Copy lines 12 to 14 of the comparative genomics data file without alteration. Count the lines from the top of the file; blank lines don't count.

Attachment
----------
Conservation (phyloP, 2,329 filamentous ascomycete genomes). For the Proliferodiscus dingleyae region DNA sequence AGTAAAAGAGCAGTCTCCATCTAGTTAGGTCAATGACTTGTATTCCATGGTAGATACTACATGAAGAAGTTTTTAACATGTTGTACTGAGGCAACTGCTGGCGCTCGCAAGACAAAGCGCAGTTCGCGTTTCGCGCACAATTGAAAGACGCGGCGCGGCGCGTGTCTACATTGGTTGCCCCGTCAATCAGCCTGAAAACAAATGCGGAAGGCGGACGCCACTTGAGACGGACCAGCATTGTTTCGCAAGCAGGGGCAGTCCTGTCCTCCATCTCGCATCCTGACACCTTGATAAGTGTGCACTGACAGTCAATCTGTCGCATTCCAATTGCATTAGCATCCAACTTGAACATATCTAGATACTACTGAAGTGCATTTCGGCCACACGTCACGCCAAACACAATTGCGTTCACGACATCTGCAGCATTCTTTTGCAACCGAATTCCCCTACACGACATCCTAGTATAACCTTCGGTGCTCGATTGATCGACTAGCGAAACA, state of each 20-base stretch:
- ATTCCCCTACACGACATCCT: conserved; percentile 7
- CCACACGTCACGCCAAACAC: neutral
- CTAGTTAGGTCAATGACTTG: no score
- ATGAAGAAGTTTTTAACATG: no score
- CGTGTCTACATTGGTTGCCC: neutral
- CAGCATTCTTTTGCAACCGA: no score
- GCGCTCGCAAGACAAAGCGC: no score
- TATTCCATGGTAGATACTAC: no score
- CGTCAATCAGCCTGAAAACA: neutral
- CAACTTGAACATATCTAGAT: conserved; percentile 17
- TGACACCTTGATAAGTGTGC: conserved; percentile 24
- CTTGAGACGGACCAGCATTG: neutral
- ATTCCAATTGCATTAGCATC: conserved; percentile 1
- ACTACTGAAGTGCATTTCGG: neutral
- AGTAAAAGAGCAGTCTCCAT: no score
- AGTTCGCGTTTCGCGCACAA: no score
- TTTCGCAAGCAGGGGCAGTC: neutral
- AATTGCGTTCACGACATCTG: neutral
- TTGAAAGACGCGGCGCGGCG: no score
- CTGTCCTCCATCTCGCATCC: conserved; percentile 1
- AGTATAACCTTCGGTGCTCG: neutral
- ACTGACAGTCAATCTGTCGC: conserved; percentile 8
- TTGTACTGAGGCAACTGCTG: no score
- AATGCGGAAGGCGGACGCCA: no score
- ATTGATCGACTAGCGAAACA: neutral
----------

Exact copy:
- TGACACCTTGATAAGTGTGC: conserved; percentile 24
- CTTGAGACGGACCAGCATTG: neutral
- ATTCCAATTGCATTAGCATC: conserved; percentile 1